on Small Donor Empowerment

Capital New York

Does Cuomo want campaign finance reform, or credit for trying?

Azi Paybarah
Thursday, June 13, 2013

Governor Andrew Cuomo has finally unveiled details of the the campaign finance reform he spoke of while campaigning for governor in 2010 and in each of his state of the state addresses (written or otherwise).

The bill would create public financing of campaigns, lower contribution limits, shrink loopholes for L.L.C.'s and party housekeeping accounts, ban candidates from spending donations on certain personal expenses and strengthen reporting and disclosure requirements of campaign donations.
Republicans in the State Senate are balking at the $210 million price tag and the concept of spending taxpayer money on campaigns.
Blake Zeff at Salon writes that Cuomo is more interested in receiving credit for introducing the measure than he is in actually seeing it passed, as evidenced by the timing of his introduction of the proposal.
The end of the legislative session is a time when many of the state's most pressing matters are addressed at all once. Introducing new legislation into this process, at this time, precludes serious deliberation, or lobbying of the public.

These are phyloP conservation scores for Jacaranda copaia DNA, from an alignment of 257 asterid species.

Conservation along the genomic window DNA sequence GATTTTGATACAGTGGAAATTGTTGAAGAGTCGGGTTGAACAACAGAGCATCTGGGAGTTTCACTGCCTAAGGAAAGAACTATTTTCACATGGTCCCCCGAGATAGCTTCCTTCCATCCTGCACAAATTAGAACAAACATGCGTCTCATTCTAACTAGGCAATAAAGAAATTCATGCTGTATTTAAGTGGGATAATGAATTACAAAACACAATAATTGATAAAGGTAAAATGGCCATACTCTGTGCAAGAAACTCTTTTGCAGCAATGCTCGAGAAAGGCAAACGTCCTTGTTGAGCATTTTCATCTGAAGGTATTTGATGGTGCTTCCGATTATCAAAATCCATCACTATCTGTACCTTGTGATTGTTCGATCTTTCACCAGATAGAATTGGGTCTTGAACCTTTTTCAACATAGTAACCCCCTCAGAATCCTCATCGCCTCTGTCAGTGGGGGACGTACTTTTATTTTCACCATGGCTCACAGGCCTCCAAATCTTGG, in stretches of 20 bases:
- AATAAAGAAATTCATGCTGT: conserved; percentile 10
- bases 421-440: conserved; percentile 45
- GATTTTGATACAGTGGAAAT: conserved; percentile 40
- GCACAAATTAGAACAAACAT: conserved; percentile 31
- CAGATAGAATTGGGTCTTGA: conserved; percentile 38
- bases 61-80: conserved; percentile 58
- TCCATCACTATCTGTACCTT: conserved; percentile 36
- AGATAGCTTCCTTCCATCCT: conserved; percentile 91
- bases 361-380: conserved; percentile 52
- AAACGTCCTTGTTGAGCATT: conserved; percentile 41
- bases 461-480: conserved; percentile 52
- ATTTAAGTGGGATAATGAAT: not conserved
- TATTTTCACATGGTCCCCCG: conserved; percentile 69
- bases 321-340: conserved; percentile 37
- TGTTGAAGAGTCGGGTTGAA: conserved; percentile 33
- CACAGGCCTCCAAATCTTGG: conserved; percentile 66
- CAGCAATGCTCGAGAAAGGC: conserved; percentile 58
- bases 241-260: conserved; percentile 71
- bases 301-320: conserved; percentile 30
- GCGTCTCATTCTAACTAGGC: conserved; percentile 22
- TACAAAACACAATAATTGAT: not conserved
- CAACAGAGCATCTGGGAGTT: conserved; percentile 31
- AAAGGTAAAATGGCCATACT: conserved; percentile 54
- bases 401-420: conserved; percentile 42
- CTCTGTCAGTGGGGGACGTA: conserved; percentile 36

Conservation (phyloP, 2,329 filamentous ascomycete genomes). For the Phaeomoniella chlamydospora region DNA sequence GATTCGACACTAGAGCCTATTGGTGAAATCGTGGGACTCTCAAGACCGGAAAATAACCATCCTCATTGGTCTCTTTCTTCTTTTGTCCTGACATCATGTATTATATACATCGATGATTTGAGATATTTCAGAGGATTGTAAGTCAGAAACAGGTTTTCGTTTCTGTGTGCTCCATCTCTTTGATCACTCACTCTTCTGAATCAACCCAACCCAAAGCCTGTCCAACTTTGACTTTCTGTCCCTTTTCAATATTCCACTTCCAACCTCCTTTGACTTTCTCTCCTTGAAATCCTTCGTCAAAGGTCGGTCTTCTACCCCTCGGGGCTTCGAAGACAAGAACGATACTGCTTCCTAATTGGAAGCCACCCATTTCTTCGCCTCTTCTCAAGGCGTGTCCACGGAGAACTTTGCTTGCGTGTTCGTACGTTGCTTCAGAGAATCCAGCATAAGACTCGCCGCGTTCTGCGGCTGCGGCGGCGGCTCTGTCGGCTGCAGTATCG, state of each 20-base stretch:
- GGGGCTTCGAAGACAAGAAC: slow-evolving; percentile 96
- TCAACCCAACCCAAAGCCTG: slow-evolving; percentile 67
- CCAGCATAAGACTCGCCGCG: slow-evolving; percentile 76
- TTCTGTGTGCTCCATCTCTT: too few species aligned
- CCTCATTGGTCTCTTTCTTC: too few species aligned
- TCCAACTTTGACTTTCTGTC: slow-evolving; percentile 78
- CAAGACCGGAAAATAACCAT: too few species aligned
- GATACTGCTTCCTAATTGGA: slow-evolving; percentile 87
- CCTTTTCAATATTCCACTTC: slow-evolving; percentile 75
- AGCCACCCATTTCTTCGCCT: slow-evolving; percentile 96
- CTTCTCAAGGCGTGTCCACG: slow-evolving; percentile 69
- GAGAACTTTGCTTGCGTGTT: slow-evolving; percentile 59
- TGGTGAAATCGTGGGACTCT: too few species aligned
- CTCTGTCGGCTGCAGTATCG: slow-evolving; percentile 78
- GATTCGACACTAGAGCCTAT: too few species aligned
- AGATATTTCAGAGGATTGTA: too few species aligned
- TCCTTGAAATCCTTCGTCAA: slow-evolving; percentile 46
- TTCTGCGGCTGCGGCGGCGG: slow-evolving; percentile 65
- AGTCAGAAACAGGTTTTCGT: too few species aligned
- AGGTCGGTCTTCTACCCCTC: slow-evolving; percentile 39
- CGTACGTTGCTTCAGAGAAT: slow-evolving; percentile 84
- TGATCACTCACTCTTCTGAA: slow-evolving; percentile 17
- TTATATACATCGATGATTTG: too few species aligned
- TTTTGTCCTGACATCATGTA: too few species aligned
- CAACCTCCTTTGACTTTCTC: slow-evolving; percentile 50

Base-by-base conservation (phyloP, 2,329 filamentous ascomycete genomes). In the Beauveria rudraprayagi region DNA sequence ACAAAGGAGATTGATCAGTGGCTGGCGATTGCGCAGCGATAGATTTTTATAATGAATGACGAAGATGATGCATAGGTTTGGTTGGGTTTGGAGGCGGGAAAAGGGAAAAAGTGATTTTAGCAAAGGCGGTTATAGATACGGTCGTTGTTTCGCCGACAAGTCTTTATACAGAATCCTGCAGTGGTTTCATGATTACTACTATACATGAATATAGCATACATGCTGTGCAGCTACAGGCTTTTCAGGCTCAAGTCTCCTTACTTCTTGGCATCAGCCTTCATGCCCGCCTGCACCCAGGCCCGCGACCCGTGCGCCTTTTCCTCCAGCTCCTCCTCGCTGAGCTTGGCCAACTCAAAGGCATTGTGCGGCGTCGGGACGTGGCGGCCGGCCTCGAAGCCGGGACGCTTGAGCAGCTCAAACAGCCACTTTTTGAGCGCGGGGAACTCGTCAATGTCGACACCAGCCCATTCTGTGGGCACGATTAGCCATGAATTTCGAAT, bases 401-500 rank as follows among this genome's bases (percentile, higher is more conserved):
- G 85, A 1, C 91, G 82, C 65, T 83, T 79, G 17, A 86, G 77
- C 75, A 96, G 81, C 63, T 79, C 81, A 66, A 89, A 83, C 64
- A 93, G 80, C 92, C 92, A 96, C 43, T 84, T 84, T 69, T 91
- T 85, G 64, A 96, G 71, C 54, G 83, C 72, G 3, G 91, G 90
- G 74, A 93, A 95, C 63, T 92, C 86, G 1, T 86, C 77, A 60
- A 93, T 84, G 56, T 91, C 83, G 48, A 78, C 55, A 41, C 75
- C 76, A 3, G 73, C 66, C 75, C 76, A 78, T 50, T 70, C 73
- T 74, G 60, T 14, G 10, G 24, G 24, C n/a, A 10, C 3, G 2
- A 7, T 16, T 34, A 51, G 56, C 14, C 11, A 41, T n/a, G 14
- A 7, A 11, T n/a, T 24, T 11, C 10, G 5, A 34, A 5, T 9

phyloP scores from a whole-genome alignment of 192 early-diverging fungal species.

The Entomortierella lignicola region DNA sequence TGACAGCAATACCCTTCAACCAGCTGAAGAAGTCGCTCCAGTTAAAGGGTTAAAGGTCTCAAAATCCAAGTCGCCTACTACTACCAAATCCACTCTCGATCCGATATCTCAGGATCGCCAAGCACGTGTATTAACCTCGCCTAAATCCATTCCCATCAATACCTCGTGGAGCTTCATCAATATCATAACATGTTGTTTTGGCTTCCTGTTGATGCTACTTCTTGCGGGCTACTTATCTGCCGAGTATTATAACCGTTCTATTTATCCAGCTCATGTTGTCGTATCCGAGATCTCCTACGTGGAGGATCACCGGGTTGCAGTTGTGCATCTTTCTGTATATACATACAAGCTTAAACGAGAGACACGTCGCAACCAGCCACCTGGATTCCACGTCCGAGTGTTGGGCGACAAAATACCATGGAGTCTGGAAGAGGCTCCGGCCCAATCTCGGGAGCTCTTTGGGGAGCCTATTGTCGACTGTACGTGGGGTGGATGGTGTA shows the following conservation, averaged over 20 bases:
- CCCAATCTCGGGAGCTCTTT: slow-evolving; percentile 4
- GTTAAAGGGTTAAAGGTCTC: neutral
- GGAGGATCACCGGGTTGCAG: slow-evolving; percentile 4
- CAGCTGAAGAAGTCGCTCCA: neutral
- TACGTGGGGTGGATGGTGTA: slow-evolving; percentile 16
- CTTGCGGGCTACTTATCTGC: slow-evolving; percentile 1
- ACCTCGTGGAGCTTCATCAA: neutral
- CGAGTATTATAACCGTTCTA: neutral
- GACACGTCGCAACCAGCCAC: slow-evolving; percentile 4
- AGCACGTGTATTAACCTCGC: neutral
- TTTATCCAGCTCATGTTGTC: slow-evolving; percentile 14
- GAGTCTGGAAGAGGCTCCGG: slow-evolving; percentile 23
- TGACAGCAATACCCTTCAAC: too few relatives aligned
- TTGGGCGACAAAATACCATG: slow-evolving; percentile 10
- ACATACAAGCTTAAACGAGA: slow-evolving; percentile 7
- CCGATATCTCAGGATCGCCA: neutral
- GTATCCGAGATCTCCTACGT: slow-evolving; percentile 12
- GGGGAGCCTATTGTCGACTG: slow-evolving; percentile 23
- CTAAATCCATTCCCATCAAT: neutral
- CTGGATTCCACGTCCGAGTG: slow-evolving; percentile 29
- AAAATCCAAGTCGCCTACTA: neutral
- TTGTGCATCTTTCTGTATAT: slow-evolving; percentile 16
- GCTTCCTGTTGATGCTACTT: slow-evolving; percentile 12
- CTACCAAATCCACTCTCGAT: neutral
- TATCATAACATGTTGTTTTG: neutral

The governor has always kept at his side a theoretically powerful tool to motivate the legislature into taking action: creation of a Moreland Commission, a gubernatorial entity with the power to investigate the legislature.
A commission like that hasn't been empaneled in years, but Cuomo regularly threatens to create one, and did so again this week.
"Life is options," Cuomo said.
Will this saber-rattling be enough to mollify activists and earn Cuomo a chit with editorial boards, if it results in nothing meaningful at all?



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